MSRP: $4,195

w/ Inflation: $23,434.11

+ 215% (50,383.34)

Dream Garage Total: $73,817.45

Dream Garage Acct. Balance: $159,864,274.24

3. 1969 Plymouth Cuda 440 Convertible

Ah, the 440 ‘Cuda! Twin hood scoops that do nothing but actually hurt the aerodynamics, an engine so big that it didn’t leave room for a power steering pump or for boosters needed to energize disc brakes, 57% front end weight distribution, and only a TorqueFlite 3-speed automatic transmission option. All this left you with a heavy (3,800 lbs.), off-balance, hard to stop, uncontrollable pony car that could eat through the 1/4 mile in  14 seconds @ over 100 MPH and sounded like God’s wrath incarnate. The car got mixed reviews to say the least, but also defined a generation. The drop top ‘Cuda had amazing body lines especially around her hips and while the face wasn’t much to look at she definitely had that bad bitch personality. The kind of car you want just cause it was so good at being so bad! 375 BHP @ 4,600 RPM, 480 ft-lb @ 3,200 RPM, 14.01 sec. 1/4 @ 103 MPH, and 0 – 60 in just 5.6 seconds. Without the lessons learned from these horribly beautiful ladies the 3rd generation ‘Cuda (#3) may not have been nearly as amazing as they were and neither of them may have made their way into my Dream Garage.

MSRP: $3,900

w/ Inflation: $19,838.13

+205% ($40,668.17)

Dream Garage Total: $60,506.30

Dream Garage Acct. Balance: $159,803,767.94

4. 1970 Hemi ‘Cuda

The new and improved version of our #3 car is her little, big sister the 1970 Hemi ‘Cuda. Made famous in the mid 90’s for the younger generation being driven by “Nash Bridges” through the streets of  San Francisco, the Hemi ‘Cuda took the aforementioned lessons of the ’69 and applied them brilliantly. Now equipped with power steering and optional 11.3″ front discs. The noticeably larger ’70 ‘Cuda  had big body styling, effectively making room for its new power plant.

Enter the legendary 426 Hemi.

The 426 (6.98L) Hemi cranked out a whopping 425BHP @ 5 grand and equal amount of torque @ 4k! Despite its increased size the new ‘Cuda crossed the 1/4 mile (the defacto performance standard of American Muscle, the dead lift of cars) in 13.4 sec. @ 104.6MPH but managed the same 0 – 60 time as it’s older sis, 5.6 seconds.

MSRP: $5,400

w/ Inflation: $25,555.50

+ 200% ($51,111)

Dream Garage Total: $76,666.60 (oddly there were only 666 of these cars made)

Dream Garage Acct. Balance: $159,727,101.34


5. 1965 Chevrolet Chevelle Malibu SS

The ’65 Chevelle Malibu SS is a classic Chevy that even Ford guys have to respect. Although the Chevelle was available in all manner of styles, from the 2-door hardtop or convertible Malibu to a 4-door wagon to the open bed El Camino. They also had a slew of engines to choose from. Let’s just skip the pleasantries and get to it, shall we. Blah blah blah V-6, blah blah 283, and a 327 cid (5.3L) V-8 with available power trims of 250 @ 4,400RPM and 350BHP @ 5k. This is the Chevelle that started Chevy in the realm of big friggin motors in a mid-sized autovettura. You might have noticed I tend to prefer the flawed models that start a revolution more than the ones who perfected the task. Isn’t that part of what makes a classic car so classic?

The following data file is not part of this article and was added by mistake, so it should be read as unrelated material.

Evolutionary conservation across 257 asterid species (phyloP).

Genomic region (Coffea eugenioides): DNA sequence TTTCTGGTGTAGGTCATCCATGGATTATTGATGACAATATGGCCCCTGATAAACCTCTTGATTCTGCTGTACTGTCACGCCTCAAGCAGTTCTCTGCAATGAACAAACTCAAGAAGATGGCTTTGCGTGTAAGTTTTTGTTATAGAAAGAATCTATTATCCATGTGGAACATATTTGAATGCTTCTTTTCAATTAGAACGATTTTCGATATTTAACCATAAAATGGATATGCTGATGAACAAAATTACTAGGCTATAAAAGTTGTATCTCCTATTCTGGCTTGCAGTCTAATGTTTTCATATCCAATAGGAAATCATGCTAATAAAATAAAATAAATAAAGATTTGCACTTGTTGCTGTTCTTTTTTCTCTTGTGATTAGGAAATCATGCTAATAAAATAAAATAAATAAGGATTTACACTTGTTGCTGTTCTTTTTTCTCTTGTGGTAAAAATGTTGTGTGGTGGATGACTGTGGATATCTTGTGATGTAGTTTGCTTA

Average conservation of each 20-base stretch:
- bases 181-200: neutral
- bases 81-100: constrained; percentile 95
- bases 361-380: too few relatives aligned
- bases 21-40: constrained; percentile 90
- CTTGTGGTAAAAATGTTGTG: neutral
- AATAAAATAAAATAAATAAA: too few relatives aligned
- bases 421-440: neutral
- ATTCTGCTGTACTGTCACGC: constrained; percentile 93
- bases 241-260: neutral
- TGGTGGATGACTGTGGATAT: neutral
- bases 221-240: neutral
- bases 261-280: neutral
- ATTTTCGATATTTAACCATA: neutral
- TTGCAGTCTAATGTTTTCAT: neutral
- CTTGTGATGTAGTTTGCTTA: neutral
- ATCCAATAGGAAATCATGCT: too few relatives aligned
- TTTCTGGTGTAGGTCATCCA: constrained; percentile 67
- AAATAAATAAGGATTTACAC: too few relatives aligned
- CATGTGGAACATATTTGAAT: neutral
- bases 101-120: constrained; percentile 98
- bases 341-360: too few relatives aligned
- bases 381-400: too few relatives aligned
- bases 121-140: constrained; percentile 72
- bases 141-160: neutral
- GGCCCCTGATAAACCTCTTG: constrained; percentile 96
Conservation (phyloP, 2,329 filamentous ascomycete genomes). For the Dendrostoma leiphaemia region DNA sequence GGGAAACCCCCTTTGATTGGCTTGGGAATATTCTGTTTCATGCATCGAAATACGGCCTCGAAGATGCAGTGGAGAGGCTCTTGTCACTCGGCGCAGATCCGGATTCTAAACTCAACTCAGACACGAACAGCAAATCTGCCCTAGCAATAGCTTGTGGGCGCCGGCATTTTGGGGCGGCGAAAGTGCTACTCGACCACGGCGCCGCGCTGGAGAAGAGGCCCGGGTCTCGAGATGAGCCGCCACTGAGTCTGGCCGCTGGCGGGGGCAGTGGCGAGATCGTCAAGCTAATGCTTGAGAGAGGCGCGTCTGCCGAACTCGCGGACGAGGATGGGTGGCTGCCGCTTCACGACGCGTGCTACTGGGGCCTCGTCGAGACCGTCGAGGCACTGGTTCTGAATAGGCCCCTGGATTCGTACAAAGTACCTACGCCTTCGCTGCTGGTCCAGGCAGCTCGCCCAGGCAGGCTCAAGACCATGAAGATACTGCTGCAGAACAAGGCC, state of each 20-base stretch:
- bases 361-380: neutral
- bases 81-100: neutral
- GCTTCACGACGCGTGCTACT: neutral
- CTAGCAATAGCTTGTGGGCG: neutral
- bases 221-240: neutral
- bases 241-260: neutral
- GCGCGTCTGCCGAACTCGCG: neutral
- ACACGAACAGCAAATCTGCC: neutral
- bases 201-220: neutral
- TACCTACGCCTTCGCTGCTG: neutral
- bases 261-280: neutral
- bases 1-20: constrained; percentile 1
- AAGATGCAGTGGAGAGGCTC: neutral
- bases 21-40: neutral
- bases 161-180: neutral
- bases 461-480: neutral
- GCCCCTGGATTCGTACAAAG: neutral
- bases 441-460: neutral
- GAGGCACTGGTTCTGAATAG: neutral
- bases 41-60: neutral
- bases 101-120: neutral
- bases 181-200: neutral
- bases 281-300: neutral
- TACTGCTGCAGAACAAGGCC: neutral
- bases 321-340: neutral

MSRP: $2,800

w/ Inflation $16,835

+ 225% ($37,878.75)

Dream Garage Total: $54,713.75

Dream Garage Acct. Balance: $159,672,387.59

6. 1968 Chevrolet Camaro SS 396

The 1967 – 69 Camaros (How the hell do you pluralize Camaro? It’s like trying to pluralize dildo.) were a few years behind the Mustang and had some serious catching up to do if it wanted to match the success and iconic status of Ford’s beloved Pony Car.  It started by mimicking the Ford in a few ways, most of all in approach to the client base. By doing the same the Mustang had done in its launch and offering a cavalcade of packages it was able to target a multitude of different customers. From the stylish but “sensible” 230cid (3.7L) and 250cid (4.0L) 6 cylinders to a pair of 396cid (6.4L) V-8s. All said there were 2 body types, hardtop and convertible, and 6 different power plants you could combine to get just what you wanted. They also came in several interior/exterior trims and sports packages, much like the Mustang. The be all end all of them being the Super Sport (SS) 396, pushing out 375BHP, released in 1968. There was also a dealer/tuner/race car driver by the name of Don Yenko who decided that the big blocks weren’t enough and some of his customers were treated to 427 (7.0L) V-8s cracking their necks with 423BHP. Since I’m a millionaire and I can have whatever I want I should just buy the Yenko 427 that sold at a Barrett-Jackson auction last year for $121, 000. Alas, I’ll stick to the program here and order up one of the 396ci SS models .

MSRP: $5150

w/ Inflation: $27,289.85

+ 210% ($57,308.69)

Dream Garage Total: $84,598.54

Dream Garage Acct. Balance: $159,587,789.05

7. 1968 Hurst/Olds

George Hurst had done a lot of work and created some awesome things before Oldsmobile came to him and put his name on a production car for the first time. From some custom transmission linkages on drag cars to the Hurst dual-gate shifter to his most well-known (even if you didn’t know he had invented it) and most important invention of all, the jaws of life. the story goes that one of Hurst’s funployees, Jack Watson, had built him a custom 1968 Olds 4-4-2. Apparently he liked the car, because Mr. Hurst then ran out and sold Oldsmobile on the idea of a limited run of custom cars sold at select dealers only. The Hurst/Olds was born. Stocked with a 390BHP 455cid (7.45L) V-8, a full warranty, the Force Air system (those little air ducts you see under the front bumper), and the hydra-matics trans with the Hurst Dual-Gate Shifter for just $1,168 over the sticker price , $4,200, of the standard 4-4-2. The package would get you 500 ft-lb @ just 3200RPM and propel you to 60MPH in 5.4 seconds.